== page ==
At the end of March, Southwest’s fleet consisted of 513 737-700s, 190 737-800s and 14 MAX 8s. The owned/leased split was 83%/17%. The firm orderbook included 236 MAX 8s (plus 115 options), 30 MAX 7s and 17 737-800s.

The aggressive fleet modernisation and upgauging will help keep unit costs in check. Southwest has seen its cost advantage narrow in the past decade (legacy carriers’ cost cuts, service to more expensive airports, international expansion, ageing of the workforce, 83% unionisation, expensive labour deals especially in 2016, etc.).

Reservation system benefits

The switchover to a new reservation system in 2017 was the culmination of a multi-year effort to completely transition to the Amadeus Altea Passenger Service System. The project involved a $500m investment and the benefits are now ramping up, with $200m in pretax benefits expected in 2018, escalating to $500m by 2020.

The main initial benefit, according to Southwest executives, is “O&D bid pricing capability” — an opportunity to “maximise revenue by really optimising the mix of nonstop and connecting passengers on the network”. The old method apparently optimised revenues at the flight level. The new O&D functionality was introduced in the first quarter and will be fully deployed in the coming months.

Later the new reservation system will also facilitate foreign point of sale, schedule optimisation, better yield management of ancillary offerings, passenger service improvements and more codeshare deals.

International growth spurt

Southwest entered the international arena relatively late, at least compared to the newer-generation North American LCCs. The airline took its time because its business model was built on simplicity and it did not have the systems or technology in place to handle international flights.

The initial opportunity arose via Southwest’s 2011 acquisition of AirTran Airways, which operated some near-international services to the Caribbean. Southwest took over those services in the second half of 2014, after spending three years to upgrade its reservations systems, learn from AirTran’s international experience and train employees.

In early 2015 Southwest added its first new international destinations (San Jose in Costa Rica and Puerto Vallarta in Mexico), but the main growth spurt came in October 2015 with the inauguration of the airline’s new international terminal at Houston Hobby (HOU). Southwest began daily flights to six destinations in Mexico, the Caribbean and Central America on the same day, and added more routes later that quarter.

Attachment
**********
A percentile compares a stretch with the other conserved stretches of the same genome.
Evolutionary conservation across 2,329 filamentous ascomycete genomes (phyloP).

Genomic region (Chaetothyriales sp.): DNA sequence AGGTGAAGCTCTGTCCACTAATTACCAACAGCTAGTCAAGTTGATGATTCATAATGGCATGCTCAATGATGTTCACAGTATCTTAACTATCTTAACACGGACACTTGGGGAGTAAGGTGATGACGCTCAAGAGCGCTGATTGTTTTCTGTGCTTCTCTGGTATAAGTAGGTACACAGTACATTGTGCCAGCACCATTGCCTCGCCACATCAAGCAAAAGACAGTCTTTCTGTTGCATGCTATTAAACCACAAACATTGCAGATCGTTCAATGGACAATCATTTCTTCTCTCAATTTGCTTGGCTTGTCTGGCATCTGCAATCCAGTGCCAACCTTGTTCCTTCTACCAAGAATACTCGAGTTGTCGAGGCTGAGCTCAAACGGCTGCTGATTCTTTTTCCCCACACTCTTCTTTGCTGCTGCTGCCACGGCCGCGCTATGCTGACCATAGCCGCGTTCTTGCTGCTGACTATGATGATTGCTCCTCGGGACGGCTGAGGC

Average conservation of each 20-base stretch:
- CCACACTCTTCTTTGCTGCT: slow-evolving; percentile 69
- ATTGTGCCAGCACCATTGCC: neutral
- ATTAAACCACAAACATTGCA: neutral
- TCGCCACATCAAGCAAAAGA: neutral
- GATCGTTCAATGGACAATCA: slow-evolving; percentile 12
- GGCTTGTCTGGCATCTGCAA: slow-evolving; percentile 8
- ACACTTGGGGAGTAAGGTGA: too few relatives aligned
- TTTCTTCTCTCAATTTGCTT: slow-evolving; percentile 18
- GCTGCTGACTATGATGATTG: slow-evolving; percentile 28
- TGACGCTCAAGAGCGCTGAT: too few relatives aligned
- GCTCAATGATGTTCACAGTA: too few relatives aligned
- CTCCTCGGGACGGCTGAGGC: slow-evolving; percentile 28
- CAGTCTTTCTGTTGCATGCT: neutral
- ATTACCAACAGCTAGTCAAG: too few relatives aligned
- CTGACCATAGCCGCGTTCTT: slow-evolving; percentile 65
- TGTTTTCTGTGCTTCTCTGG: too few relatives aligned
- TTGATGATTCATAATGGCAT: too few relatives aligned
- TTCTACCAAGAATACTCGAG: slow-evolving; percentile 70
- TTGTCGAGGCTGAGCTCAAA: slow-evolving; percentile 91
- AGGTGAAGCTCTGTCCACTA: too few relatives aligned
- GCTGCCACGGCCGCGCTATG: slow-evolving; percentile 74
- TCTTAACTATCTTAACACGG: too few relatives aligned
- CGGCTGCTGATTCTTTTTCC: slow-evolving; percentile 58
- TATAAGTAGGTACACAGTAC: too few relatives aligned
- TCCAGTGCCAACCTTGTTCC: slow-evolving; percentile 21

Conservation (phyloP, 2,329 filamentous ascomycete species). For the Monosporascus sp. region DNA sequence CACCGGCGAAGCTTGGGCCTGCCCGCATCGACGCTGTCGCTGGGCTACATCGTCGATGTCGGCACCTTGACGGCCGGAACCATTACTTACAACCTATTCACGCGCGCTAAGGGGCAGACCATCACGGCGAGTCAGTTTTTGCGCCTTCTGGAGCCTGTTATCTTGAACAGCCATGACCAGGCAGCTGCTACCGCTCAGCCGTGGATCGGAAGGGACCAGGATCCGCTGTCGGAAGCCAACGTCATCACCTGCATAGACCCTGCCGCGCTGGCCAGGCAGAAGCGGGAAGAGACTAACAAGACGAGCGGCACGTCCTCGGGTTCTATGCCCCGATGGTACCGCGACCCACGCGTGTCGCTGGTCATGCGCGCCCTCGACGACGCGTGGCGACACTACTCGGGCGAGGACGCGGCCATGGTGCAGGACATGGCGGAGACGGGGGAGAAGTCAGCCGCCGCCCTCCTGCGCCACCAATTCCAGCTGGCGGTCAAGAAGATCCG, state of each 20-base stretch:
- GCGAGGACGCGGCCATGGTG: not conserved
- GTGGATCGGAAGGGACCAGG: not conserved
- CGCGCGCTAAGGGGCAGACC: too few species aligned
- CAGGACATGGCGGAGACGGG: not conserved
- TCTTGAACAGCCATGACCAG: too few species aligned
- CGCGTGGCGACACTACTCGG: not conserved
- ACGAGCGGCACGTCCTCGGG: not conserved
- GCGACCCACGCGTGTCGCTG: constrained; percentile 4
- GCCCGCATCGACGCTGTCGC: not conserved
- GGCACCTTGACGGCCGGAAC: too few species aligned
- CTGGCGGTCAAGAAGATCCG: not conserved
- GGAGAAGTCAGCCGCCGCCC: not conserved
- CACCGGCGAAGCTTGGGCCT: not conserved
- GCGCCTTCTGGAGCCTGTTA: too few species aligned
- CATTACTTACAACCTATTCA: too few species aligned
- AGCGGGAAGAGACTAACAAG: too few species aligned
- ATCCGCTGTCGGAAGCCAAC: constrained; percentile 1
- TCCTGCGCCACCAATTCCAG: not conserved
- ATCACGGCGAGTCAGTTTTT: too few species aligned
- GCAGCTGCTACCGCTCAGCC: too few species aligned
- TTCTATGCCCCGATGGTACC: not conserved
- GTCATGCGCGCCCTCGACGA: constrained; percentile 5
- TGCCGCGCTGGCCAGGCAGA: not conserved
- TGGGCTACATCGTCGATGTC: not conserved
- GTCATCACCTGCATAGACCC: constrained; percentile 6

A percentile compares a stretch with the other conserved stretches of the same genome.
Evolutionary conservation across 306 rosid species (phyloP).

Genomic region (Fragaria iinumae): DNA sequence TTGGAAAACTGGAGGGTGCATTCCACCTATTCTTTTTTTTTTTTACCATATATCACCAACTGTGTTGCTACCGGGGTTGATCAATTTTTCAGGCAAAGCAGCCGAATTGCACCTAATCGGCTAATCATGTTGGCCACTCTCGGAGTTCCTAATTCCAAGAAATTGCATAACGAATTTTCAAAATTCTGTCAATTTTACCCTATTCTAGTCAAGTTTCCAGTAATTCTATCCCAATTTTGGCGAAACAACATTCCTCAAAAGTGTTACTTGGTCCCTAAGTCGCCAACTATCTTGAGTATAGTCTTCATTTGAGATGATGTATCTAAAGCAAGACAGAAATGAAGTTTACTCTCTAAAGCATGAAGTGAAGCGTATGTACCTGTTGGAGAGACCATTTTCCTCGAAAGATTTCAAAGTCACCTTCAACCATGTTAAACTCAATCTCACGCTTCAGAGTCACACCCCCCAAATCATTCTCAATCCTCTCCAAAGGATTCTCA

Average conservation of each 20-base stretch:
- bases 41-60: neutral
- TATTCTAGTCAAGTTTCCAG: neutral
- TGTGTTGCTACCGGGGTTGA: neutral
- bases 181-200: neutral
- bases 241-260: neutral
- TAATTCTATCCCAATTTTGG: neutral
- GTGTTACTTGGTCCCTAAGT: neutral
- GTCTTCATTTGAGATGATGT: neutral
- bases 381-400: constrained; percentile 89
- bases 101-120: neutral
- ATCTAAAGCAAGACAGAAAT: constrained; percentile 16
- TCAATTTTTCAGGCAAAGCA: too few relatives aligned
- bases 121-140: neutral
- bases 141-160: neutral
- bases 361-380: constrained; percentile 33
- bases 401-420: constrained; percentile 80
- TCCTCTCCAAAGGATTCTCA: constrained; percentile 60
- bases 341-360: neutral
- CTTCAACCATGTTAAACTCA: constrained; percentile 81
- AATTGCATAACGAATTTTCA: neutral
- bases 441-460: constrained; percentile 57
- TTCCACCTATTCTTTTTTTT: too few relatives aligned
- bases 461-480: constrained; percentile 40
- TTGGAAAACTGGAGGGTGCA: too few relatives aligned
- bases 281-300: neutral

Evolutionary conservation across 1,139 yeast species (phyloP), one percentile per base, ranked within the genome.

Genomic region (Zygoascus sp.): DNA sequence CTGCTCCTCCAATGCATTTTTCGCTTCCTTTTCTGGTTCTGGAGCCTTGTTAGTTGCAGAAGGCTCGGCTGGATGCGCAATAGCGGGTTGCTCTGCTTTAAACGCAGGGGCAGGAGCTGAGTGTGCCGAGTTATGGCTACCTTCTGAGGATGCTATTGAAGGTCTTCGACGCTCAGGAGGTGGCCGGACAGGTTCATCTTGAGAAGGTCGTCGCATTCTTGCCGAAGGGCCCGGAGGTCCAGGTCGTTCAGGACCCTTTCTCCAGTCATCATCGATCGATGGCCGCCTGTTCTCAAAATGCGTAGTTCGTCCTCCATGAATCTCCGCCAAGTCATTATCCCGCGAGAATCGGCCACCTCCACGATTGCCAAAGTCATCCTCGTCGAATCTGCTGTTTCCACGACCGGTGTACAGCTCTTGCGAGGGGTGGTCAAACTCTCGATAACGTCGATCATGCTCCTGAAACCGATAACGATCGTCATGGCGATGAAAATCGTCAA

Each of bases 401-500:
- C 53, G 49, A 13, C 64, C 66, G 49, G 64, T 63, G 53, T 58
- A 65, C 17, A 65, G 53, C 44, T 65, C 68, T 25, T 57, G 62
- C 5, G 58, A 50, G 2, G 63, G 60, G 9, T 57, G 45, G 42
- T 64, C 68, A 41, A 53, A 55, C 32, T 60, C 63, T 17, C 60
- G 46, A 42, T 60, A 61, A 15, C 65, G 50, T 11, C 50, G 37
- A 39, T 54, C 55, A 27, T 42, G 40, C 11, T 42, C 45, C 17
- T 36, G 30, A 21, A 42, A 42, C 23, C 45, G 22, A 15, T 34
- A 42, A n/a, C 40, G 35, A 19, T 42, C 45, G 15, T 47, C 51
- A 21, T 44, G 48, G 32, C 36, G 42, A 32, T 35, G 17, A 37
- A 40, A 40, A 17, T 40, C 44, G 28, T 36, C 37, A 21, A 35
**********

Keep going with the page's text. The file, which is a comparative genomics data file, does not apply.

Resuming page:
Southwest chose to build HOU into a major international gateway, because the Wright Amendment prohibits international flights from its Dallas Love Field home base and it already operated extensive domestic services from HOU. Houston, with its sizable Latin population and large local market, makes an excellent gateway to Latin America.

The $150m international concourse at HOU, which has five gates and an estimated capacity of 25 daily departures, was initially paid for by Southwest, but this year the airline received a $116m reimbursement from the City of Houston and will recoup the remainder through reduced rental payments.

As its second major gateway project, Southwest opened a new five-gate international concourse at Ft. Lauderdale-Hollywood International Airport (FLL) in the spring of 2017. The new facility enabled it to expand its South Florida international schedule to nine nonstop destinations.

The new concourse, which was part of FLL’s Terminal 1 modernisation project (due to be completed in mid-2018), was paid for by the local authority but was overseen and managed by Southwest, thus ensuring that the airline got exactly what it wanted.

Aside from those two high-profile gateway projects, Southwest’s strategy has been to add international service from a large number of US cities (around 16) to a relatively small number of overseas destinations (14 so far). The ten countries served are: Mexico, Jamaica, The Bahamas, Aruba, Dominican Republic, Costa Rica, Belize, Cuba, the Cayman Islands and the Turks and Caicos.

Such a strategy minimises risk and is most cost-efficient. Southwest’s leading or strong position at numerous US airports ensures significant domestic feed to its international services.

Costs are also minimised by keeping aircraft mostly interchangeable between the domestic and international networks.

In both Houston and South Florida, Southwest faces significant competition from other US airlines’ international services. At Houston, the primary competitor is United, which operates from IAH but matches Southwest’s fares when necessary. FLL is a Latin America/Caribbean gateway also for JetBlue and Spirit. That said, Southwest thrives in head-to-head competition with other carriers.

Among the less successful markets, Cuba has been challenging for US airlines, especially in the Trump era. Southwest originally initiated service to three destinations in Cuba, but in 2017 it pulled out of Varadero and Santa Clara, in favour of concentrating its service on Havana.